The University of New Mexico Cancer Center is among a few select institutions nationwide participating in a Phase 3 clinical trial studying a novel treatment for men with newly diagnosed, localized prostate cancer.
In most cases, prostate cancer is detected early and eradicated. However, even with early detection, the cancer returns in up to 30% of patients. The trial will study whether combining this innovative treatment with standard radiation therapy will produce an immune response that will kill cancerous cells throughout the body and decrease the likelihood of the tumor ever coming back.
In this study, men receive three injections of an engineered virus directly into the prostate followed by 14 days of oral doses of a medication called valacyclovir. The injection is a viral vehicle, a virus that can't make more of itself, that delivers a specific gene into the cancer cell. Once inside, the gene converts the valacyclovir into an active form causing death of the tumor cell. This process also generates a vaccine response against the cancer that can detect and kill microscopic cancer cells wherever they lurk, helping to prevent the cancer from returning.
Thomas Schroeder, MD, is Medical Director of Radiation Oncology and the institutional principal investigator for the ProstAtak clinical trial at the UNM Cancer Center. He says, "The protocol for this trial is very interesting because it is a new and different approach." Dr. Schroeder is referring to combining this treatment with the standard of care, so that men's bodies have a stimulated immune system more able to detect and kill cancerous cells.
This clinical trial is designed for men with intermediate-risk localized prostate cancercancer that has not spread beyond the prostateor for men with some forms of high risk cancer. "This treatment will hopefully help men who have just been diagnosed with cancer and are trying to decide on a treatment approach," says Dr. Schroeder. For men with low risk cancer, therapies such as surgery, radiation, and watchful waiting, are still the best choices.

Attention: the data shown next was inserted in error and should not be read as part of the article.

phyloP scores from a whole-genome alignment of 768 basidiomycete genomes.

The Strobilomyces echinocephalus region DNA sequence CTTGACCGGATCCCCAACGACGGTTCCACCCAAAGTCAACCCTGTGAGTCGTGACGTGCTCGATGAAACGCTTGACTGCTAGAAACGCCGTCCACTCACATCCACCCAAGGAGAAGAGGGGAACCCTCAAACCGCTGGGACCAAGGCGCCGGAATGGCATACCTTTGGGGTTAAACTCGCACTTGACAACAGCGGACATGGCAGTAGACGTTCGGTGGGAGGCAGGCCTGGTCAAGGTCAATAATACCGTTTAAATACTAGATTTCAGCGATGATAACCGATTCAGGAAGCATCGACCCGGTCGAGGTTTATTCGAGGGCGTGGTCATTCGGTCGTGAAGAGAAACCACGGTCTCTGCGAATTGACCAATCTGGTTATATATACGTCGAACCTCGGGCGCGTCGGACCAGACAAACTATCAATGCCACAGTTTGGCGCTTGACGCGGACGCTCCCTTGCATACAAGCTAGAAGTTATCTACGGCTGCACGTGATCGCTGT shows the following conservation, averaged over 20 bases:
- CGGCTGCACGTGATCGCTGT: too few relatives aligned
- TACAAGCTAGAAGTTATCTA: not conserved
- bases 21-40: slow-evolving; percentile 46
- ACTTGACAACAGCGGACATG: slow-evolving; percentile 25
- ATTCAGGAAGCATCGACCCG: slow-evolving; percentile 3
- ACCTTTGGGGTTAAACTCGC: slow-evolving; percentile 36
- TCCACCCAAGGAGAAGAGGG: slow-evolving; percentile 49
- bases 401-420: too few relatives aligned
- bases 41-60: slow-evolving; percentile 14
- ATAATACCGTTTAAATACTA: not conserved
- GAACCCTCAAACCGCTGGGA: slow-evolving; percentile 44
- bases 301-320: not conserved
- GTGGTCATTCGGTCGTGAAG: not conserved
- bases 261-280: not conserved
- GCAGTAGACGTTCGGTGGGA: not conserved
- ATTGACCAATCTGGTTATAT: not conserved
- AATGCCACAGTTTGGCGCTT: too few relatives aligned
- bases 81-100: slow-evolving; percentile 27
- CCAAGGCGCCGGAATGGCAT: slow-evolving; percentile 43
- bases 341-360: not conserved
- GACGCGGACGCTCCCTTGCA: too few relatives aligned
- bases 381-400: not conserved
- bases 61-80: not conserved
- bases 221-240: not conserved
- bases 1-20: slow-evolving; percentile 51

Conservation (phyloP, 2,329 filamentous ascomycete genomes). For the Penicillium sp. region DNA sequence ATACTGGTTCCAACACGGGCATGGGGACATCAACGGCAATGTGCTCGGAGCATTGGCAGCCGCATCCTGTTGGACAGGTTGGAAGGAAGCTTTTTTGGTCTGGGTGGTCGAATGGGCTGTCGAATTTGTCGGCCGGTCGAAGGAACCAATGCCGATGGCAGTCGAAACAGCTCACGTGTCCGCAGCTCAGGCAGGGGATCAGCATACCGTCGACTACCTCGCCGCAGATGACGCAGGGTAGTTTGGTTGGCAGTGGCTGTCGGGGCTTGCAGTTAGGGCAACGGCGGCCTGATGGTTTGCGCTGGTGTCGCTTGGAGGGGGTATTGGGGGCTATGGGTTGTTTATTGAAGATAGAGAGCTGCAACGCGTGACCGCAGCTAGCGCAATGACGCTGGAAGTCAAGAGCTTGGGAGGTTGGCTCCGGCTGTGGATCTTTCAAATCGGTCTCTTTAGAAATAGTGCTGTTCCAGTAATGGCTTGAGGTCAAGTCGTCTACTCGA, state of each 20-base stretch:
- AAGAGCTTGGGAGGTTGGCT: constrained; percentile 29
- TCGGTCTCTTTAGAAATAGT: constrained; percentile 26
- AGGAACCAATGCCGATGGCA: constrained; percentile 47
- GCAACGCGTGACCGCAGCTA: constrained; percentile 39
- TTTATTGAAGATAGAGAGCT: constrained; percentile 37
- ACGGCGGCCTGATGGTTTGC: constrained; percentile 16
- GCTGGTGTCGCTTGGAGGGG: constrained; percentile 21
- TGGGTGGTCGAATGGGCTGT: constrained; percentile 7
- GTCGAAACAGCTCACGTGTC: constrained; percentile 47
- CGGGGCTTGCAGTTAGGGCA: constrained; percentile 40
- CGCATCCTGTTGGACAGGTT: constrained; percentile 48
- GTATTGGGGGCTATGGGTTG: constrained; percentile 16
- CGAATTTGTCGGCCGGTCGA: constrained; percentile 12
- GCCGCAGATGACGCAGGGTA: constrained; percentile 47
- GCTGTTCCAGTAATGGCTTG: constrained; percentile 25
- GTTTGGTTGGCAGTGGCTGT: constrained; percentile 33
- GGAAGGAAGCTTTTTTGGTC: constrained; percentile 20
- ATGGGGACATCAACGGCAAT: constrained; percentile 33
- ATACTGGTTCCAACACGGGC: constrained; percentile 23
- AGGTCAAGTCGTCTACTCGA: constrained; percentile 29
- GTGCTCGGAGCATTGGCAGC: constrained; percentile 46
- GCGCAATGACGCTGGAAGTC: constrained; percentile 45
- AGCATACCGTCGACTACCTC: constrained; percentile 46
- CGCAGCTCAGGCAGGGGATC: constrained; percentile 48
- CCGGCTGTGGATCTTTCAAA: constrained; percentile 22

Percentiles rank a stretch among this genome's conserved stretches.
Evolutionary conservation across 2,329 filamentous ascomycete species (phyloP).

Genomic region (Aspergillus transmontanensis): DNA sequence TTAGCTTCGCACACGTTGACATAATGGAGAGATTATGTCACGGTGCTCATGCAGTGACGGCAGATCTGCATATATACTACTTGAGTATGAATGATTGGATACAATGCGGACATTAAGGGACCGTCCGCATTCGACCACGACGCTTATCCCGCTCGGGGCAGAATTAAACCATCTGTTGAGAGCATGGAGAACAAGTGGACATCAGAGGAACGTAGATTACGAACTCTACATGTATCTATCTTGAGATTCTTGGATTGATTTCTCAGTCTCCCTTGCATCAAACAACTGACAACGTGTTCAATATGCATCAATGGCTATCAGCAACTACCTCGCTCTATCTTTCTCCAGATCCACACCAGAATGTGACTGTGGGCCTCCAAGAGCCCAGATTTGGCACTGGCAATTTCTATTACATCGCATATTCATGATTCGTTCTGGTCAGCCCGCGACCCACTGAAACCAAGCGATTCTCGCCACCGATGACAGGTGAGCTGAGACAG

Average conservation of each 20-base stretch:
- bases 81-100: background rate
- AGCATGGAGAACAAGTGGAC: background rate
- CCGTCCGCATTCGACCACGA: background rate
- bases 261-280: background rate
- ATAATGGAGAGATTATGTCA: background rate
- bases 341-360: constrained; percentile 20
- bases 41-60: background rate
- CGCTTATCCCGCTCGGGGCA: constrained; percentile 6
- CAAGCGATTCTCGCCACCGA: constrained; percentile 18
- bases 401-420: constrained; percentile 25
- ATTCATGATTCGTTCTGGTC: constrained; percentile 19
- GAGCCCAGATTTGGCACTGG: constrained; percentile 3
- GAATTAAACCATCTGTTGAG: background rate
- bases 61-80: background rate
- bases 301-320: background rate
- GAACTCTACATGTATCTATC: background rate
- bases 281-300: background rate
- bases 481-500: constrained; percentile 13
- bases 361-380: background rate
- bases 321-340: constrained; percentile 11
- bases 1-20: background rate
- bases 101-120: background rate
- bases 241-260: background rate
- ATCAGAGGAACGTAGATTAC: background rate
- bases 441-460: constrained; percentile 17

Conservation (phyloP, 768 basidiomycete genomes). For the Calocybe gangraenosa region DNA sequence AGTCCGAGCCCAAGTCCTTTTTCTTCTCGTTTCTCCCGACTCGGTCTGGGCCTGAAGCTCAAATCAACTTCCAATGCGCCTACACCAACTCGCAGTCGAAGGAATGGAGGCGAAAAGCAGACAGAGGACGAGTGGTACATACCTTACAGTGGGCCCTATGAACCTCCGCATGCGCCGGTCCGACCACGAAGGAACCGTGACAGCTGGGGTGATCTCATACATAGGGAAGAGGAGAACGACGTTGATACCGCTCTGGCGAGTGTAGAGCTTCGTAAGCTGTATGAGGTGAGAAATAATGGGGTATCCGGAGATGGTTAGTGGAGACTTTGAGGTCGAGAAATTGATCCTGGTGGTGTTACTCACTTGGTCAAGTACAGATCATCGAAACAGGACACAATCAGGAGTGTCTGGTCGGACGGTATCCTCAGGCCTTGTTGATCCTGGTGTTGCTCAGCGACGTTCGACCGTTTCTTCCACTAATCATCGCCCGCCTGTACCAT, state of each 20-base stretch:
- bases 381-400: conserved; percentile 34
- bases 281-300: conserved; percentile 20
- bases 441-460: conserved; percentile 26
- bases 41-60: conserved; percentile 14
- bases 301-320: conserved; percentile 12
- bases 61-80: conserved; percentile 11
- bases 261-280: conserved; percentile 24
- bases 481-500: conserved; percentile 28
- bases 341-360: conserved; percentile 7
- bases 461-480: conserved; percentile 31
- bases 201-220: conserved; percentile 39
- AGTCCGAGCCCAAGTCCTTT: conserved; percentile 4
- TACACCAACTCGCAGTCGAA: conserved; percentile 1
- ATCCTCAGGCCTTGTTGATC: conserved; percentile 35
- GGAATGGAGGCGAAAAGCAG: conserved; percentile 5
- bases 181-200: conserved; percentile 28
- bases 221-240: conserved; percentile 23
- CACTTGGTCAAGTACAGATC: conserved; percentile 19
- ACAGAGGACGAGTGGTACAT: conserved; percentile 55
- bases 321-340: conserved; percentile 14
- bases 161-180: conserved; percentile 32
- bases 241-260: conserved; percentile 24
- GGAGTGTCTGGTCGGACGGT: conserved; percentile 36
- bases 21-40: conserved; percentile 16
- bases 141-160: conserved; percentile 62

But this novel treatment may help men with more aggressive prostate cancer who need to consider the possibility of the cancer coming back. This treatment may help them decrease the odds of the cancer returning at a later time in their lives.
Gene therapy provided researchers with the background for this clinical trial. The injection of the engineered virus combined with valacyclovir and standard of care radiation therapy causes complex interactions within the body resulting in essentially a tumor-specific vaccine. These interactions kill cancer cells and build up antibodies.
The injected vaccine is an engineered cold-virus that carries the genetic material into the prostate needed to kill and stimulate an immune response against the cancer cells. Dr. Schroeder calls the engineered virus a delivery device. "The idea is to stimulate an immune response to the cancer. By using the body's immune response to viruses we incidentally create an immune response to the cancer." Valacyclovir only works on the cells that are infected with the virus, which was injected directly into the prostate. So, this treatment involves two steps: introducing genetic material into the cancerous cells, which kills the cells; and ramping up the immune system so it can detect future cancerous cells in other parts of the body.
Dr. Schroeder says that the treatment is not likely to increase or worsen the degree of any side effects. Men may experience typical side effects from radiation, or hormone therapy, but the treatment itself has minimal side effects. The men may get fevers and chills for twelve to twenty-four hours following the injection. The use of hormone therapy is not required on the study, but can be used at the treating physician's discretion.
Researchers have already tested and completed phases one and two of the study. The results indicated a decrease in the recurrence of cancer. The ongoing phase three trial, a randomized, fully blinded, placebo controlled study, is to definitively evaluate this approach and seek FDA approval. If successful, this treatment may add to current therapies as a more effective approach for men with intermediate- to high-risk prostate cancer who undergo radiation.
|Contact: Michele Sequeira|
University of New Mexico Cancer Center